Cognitive Impairment Common Among Older, Untreated FAP Patients

Magdalena Kegel avatar

by Magdalena Kegel |

Share this article:

Share article via email
Cognitive impairment is common among older, untreated FAP patients.

Researchers have found that a large proportion of untreated people with the TTRVal30Met mutation — causing familial amyloid polyneuropathy (FAP) — have cognitive impairment, particularly if they experience disease symptoms.

Such problems are more common in older patients and those with late-onset disease, the study, published in the Journal of Neurology showed.

The study, “Age‑dependent cognitive dysfunction in untreated hereditary transthyretin amyloidosis,” demonstrated that cognitive issues are part of the many disease manifestations of FAP.

While some research exists into the impact on brain function in treated patients with FAP — also called hereditary transthyretin (TTR) amyloidosis — there is no research examining if untreated people with the TTRVal30Met mutation have cognitive issues.

Researchers at the Hospital de Santo António in Portugal recruited 340 carriers of the TTRVal30Met mutation, of which 180 had FAP symptoms. Study participants went through a range of cognitive tests and also were screened for depression and anxiety.

None of the study participants had received treatment previously.

Taking age and depression into account, symptomatic mutation carriers were four times more likely to be cognitively impaired compared to people with no disease symptoms.

It was, however, apparent that the problems appeared to be confined to the older population.

Analyses showed that 36 percent of symptomatic mutation carriers, aged 50 or older, had cognitive problems, compared to only 2 percent among symptomatic people under the age of 50. Older patients also more commonly had depression and anxiety than younger patients.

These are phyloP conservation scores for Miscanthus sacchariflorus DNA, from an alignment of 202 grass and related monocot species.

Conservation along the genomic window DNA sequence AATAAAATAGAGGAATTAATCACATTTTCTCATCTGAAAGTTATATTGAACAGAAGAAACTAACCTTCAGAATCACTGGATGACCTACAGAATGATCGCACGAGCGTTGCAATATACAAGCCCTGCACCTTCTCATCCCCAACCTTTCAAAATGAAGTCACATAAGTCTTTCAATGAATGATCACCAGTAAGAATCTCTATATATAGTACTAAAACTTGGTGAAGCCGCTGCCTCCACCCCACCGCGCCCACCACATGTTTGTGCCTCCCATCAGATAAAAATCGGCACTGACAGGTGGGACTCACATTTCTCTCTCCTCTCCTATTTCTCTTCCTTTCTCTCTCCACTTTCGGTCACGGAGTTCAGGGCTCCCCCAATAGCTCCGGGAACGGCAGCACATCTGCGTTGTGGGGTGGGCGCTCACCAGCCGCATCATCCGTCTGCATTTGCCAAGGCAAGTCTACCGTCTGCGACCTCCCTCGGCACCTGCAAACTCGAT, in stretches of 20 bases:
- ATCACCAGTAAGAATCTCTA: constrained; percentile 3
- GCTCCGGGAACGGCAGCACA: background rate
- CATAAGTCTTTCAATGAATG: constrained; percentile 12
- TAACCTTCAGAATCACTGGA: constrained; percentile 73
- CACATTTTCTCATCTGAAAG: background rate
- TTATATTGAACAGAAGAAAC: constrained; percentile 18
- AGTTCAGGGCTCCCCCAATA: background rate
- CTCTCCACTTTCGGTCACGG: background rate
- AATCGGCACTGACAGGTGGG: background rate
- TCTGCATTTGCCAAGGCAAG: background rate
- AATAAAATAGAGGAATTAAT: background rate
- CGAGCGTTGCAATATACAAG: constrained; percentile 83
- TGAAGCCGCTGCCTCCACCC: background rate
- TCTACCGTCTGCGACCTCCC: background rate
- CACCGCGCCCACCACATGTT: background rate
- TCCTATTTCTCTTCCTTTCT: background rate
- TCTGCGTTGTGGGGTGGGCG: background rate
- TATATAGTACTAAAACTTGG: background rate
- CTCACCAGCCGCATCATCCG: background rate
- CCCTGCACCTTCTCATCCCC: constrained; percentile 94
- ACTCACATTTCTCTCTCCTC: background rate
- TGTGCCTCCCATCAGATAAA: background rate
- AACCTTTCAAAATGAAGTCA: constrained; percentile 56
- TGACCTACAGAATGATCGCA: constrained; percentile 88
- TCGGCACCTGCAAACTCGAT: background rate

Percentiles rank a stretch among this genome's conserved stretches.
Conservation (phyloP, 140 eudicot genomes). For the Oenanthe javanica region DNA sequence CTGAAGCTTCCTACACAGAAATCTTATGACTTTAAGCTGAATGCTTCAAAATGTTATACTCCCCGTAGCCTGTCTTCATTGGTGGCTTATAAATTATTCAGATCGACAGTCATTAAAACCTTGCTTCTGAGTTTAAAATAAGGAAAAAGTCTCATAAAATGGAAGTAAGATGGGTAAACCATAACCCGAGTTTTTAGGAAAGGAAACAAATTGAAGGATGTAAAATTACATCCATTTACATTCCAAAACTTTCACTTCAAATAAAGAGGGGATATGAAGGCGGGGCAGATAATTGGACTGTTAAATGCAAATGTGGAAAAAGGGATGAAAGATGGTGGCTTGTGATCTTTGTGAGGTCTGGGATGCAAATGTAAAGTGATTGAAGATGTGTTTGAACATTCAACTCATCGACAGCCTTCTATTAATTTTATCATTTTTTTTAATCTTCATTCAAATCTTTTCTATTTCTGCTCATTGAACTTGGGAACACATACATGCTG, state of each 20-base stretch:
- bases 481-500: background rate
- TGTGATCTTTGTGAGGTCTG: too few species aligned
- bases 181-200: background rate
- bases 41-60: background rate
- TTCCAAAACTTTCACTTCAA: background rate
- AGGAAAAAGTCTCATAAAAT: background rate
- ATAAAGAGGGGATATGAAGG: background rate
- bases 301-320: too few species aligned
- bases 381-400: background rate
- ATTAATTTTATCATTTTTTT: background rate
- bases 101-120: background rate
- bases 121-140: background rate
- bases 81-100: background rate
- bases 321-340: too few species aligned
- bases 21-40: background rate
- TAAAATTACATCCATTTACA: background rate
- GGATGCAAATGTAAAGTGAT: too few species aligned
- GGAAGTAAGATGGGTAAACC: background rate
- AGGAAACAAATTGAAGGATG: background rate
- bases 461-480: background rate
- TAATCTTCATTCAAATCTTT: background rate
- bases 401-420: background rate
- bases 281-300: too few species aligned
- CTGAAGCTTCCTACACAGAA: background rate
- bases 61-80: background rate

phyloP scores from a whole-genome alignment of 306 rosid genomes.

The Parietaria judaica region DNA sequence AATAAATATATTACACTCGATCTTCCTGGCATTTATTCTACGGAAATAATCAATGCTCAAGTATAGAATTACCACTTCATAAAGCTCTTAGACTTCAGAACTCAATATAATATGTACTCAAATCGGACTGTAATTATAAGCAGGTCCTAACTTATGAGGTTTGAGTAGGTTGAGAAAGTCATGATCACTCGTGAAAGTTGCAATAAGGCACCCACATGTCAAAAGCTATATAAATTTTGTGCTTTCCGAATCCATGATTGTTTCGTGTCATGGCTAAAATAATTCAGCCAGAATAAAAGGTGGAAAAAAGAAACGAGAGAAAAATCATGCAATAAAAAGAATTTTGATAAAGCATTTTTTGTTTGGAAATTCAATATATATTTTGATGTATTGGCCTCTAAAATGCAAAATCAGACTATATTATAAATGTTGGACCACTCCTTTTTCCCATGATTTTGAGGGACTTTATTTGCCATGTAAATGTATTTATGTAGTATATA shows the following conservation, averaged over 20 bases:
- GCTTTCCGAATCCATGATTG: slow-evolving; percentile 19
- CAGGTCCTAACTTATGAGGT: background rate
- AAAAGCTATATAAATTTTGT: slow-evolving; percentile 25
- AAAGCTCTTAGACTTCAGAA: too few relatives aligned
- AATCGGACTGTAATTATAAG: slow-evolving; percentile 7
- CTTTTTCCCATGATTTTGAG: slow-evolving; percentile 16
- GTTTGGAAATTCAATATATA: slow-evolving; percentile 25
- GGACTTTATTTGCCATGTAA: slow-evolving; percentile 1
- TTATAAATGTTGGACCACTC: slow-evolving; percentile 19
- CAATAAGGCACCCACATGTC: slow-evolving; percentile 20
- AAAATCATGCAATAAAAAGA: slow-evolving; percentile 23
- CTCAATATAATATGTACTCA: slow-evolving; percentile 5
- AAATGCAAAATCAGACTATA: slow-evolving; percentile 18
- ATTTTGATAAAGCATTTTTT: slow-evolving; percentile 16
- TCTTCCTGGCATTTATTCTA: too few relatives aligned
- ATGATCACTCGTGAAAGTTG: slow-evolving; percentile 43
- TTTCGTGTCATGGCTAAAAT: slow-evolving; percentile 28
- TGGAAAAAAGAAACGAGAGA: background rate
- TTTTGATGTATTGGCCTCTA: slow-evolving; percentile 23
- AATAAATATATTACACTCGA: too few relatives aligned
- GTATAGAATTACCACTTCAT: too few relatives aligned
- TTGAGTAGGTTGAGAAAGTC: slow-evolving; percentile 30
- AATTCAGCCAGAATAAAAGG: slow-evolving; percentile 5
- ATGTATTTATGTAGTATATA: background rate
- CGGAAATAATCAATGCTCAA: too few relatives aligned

Having cognitive problems was linked to kidney disease, but not eye or heart problems, researchers said.

The study also revealed that people who started experiencing disease symptoms after the age of 50 were more likely to have cognitive problems, also when potentially contributing factors such as education, disease duration, symptom severity, and depression were considered.

Only three of the early onset patients were older than 50 years at the time of the cognitive assessment. Although the small number does not allow for a robust analysis, researchers noted that none of the three patients were cognitively impaired.

While the team argued that the cognitive impairment is likely caused by amyloid aggregation in the brain, they admitted that the study lacked backup by imaging or other biochemical measures supporting this idea.

Nevertheless, more research is needed to assess how TTR amyloid deposits contribute to cognitive impairment in people carrying TTRVal30Met mutations, they said.